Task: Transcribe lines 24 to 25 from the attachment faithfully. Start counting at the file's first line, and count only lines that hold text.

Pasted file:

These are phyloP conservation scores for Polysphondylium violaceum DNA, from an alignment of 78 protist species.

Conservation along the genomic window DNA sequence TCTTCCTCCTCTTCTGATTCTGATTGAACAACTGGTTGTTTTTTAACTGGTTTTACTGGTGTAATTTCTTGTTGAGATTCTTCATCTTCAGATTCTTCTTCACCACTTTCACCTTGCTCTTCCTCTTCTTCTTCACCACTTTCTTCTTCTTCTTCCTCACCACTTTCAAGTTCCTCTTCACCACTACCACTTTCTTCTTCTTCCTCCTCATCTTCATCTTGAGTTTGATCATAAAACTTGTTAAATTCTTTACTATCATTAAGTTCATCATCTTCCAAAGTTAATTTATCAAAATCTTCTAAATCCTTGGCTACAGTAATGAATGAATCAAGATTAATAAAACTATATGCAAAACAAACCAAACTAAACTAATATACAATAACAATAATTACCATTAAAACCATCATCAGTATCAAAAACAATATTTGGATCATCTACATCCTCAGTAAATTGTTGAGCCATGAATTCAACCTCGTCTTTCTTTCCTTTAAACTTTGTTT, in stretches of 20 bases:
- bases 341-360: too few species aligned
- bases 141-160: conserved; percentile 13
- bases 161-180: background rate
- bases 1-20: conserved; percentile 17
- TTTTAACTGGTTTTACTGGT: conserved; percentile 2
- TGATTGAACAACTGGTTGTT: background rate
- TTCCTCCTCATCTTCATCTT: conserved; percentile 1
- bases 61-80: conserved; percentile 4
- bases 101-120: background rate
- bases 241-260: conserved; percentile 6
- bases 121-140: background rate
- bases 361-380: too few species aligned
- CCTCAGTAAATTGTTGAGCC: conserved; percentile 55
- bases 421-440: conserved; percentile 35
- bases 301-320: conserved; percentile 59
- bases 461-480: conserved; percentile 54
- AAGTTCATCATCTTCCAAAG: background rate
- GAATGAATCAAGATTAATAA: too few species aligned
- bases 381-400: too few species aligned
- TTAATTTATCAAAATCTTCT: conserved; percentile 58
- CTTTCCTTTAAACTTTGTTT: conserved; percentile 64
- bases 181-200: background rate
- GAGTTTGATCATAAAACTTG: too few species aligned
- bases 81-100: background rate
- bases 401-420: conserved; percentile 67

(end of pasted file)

- bases 181-200: background rate
- GAGTTTGATCATAAAACTTG: too few species aligned